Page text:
Discussion in 'Health News and Research unrelated to ME/CFS' started by Andy, Jan 13, 2018.
Thought it was a good article. People often don't believe I'm disabled just because I walk around in my superman suit
I would never describe myself as disabled, ill yes, I wonder if a poll would reveal anything interesting about the ratio between those who describe themselves as disabled and those who describe themselves as ill ?
I have never described myself as disabled either. Even though I don't think of myself like that, I think I'd probably qualify. I'd certainly take a disabled parking permit if one was offered, and use it, because the walk from my parking space to the classroom is something I could well do without when I go to work. It would probably be fairly pointless though, because by all accounts the energy saved by not having to walk would be spent arguing with idiots who think they know all about you just by looking at you.
I, nowadays, look at in a different light. Am I as able as the majority of the public? The answer is clearly no, so I'm "happy" now to think of myself as disabled as it's clearly logical to do so. For me, accepting that as my label meant that I took some pressure off of myself to achieve the same as more able-bodied people. But I totally understand that this will be deeply personal thing to accept, or not and that we will all have our own personal opinions on it.
ME is a disabling condition, so I describe myself as disabled.
I described myself as ill until I faced the fact I hadn't been able to leave my home without help for several years.
It wasn't a happy moment.
In my experience some people seem to assume those with a disability have a fairly static or stable condition. Someone wheelchair bound with a spinal injury perhaps. Obviously there will be health complications due to that but, assuming those are managed, the condition and abilities of that person are fairly stable.I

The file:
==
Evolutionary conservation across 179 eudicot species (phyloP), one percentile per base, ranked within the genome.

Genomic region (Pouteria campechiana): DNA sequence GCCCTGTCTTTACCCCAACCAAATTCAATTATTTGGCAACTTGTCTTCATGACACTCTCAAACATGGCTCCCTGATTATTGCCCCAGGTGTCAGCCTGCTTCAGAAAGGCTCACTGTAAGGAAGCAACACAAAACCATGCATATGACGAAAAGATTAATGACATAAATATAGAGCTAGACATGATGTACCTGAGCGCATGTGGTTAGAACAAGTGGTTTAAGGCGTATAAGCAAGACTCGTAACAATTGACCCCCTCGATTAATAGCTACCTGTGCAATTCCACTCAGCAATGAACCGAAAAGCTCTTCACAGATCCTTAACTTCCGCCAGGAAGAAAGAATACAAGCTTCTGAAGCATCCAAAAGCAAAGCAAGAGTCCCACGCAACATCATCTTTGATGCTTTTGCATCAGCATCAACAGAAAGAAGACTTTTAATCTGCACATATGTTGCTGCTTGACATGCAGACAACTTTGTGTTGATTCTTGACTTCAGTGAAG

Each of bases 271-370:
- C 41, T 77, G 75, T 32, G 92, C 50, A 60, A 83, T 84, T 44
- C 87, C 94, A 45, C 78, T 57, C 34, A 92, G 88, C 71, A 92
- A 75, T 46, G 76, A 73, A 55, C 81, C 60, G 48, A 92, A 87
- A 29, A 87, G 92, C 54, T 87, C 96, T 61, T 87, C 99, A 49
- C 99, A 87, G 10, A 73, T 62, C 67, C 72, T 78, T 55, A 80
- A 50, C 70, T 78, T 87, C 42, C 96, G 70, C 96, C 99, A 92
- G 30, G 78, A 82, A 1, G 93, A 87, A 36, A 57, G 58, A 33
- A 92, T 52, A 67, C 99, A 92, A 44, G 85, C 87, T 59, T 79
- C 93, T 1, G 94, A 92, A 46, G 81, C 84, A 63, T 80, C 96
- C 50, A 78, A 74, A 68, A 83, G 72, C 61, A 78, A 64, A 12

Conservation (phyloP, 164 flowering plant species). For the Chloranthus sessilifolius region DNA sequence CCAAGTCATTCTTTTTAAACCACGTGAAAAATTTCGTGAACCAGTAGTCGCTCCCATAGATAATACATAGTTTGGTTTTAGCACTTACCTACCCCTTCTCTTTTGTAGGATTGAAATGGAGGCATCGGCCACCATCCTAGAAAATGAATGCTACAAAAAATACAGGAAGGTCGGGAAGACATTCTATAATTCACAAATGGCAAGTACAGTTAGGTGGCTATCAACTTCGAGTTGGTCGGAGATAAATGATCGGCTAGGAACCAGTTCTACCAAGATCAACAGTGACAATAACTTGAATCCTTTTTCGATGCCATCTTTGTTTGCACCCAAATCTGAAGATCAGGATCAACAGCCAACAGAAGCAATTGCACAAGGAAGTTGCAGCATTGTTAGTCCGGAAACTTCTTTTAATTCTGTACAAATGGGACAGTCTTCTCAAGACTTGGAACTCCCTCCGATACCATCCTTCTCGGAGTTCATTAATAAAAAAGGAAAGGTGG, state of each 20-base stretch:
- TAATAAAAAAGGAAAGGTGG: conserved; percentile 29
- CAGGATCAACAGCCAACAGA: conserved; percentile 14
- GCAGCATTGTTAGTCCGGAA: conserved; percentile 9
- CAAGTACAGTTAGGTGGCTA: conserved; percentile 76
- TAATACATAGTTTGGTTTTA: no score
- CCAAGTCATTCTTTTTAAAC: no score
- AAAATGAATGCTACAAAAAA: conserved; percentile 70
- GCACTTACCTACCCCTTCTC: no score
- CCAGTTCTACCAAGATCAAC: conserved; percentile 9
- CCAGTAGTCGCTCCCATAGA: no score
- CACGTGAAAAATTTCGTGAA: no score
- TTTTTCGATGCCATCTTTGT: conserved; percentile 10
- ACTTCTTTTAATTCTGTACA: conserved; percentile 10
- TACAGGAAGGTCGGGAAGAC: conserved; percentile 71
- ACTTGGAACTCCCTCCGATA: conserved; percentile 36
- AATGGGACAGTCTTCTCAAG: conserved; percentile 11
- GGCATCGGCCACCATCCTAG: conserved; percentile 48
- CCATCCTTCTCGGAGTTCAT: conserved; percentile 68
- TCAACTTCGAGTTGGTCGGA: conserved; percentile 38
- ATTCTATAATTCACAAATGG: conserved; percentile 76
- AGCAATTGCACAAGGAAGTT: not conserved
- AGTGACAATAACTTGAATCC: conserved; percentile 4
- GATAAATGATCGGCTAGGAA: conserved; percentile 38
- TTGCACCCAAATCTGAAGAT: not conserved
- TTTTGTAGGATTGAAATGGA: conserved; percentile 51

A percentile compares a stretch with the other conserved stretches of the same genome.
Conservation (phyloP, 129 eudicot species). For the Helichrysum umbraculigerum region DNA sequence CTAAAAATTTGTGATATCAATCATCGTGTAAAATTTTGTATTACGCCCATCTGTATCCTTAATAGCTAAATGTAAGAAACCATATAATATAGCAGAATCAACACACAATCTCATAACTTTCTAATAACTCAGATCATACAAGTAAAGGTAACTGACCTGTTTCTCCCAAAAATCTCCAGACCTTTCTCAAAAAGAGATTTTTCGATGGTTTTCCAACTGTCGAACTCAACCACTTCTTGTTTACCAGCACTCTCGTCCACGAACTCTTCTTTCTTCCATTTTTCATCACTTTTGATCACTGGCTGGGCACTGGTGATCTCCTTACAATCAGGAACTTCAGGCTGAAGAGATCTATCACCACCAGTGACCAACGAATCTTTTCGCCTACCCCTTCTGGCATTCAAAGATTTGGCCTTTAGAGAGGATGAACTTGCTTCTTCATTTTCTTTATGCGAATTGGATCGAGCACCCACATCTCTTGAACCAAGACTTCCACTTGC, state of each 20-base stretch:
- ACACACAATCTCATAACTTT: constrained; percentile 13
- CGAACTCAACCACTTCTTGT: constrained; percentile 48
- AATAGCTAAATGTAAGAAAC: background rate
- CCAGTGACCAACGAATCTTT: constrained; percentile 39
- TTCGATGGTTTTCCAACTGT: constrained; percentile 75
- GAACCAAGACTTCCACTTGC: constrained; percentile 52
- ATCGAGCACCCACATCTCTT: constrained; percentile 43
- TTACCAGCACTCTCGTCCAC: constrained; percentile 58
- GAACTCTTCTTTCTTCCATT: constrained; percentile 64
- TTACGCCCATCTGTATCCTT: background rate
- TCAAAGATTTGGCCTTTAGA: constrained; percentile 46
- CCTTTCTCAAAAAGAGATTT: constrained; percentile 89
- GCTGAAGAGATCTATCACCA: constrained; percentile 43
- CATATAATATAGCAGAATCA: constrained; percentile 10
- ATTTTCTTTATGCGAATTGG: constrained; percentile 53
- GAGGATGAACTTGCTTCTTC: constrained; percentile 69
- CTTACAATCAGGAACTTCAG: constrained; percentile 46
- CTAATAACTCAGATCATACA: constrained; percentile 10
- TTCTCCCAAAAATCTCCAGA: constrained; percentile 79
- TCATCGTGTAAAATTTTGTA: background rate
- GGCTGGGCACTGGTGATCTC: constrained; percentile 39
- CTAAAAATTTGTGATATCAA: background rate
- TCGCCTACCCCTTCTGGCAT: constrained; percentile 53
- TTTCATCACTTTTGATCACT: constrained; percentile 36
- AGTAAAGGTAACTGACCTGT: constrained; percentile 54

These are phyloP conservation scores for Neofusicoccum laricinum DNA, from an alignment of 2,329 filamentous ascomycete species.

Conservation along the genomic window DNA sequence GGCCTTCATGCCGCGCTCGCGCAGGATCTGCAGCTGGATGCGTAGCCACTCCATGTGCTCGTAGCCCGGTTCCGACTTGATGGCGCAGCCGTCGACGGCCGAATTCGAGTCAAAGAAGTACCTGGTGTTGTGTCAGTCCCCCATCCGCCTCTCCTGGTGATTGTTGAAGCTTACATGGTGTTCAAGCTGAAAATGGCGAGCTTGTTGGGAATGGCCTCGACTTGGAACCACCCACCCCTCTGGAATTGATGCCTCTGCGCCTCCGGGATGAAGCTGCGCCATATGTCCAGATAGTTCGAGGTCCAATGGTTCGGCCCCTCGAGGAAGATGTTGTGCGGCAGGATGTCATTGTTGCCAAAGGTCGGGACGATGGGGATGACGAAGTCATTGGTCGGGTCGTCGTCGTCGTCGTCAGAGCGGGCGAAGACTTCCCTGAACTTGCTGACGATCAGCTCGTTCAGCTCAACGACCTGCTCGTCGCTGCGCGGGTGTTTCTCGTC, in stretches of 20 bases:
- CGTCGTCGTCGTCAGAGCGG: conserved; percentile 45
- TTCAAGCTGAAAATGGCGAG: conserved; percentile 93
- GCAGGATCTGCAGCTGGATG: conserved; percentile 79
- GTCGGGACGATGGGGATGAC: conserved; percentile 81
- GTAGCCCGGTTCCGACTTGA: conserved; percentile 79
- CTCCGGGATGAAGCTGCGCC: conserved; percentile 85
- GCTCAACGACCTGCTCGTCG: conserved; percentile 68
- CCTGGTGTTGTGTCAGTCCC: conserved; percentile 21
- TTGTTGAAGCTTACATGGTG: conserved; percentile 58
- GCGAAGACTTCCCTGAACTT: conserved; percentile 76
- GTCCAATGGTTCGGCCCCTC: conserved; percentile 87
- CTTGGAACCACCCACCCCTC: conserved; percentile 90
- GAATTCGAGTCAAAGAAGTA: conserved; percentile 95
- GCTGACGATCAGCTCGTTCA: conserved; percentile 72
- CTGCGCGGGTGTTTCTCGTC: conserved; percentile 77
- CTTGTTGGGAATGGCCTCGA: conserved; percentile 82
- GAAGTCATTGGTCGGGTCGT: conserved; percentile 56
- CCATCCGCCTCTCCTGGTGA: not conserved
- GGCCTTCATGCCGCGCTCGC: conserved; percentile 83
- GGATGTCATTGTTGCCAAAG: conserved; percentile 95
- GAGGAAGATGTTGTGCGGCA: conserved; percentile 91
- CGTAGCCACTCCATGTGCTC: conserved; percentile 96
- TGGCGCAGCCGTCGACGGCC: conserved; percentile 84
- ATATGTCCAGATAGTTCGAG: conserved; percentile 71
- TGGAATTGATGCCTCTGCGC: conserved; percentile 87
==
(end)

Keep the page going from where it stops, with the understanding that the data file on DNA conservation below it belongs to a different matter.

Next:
Then the perception seems to be that people who are ill are either temporarily ill, such as with a bad flu or something, and recover. It with a potentially life threatening illness who either die or recover.
What seems to be ignored is that some people are, in effect, both. I reluctantly have to accept that I am disabled as I clearly cannot carry out tasks and live as a "normal" person of the same age. I accept that I am I'll because the condition is ongoing and fairly unstable. The reason I am not receiving treatment is purely because there isn't an effective one.
For me, this issue is a matter of semantics -- how one defines the meaning of a word. I have referred to myself as either ill, or disabled, depending on the situation.
Based on recent articles I've been reading, it seems "disability awareness" may be one of the top news stories of 2018. I've seen many references to the ratio of people living with at least one disability. Here's an older example that provides a broad definition of disability:
CDC: 1 in 5 American adults live with a disability
It states: "The researchers defined a disability as a self-reported difficulty in one or more of five areas: vision, cognition, mobility, self-care or independent living."
Here's a more current article, also from the Guardian:
The subheading: "In any public place, it may surprise you to look around and consider that one in five people have a disability. Many engage less with society than they would like"
Although this article primarily focuses on the more narrow "physical" definition of disability, it does provide some interesting insight into the effect of disability on perception (self, and others).
"How we see ourselves and how we are perceived by others is very closely linked. Awareness of the impacts of invisible illness is growing, and much is being written on the topic by those who endure it and by health professionals. But we have a long way to go before our community understands that we are surrounded by people with invisible illnesses and disabilities."
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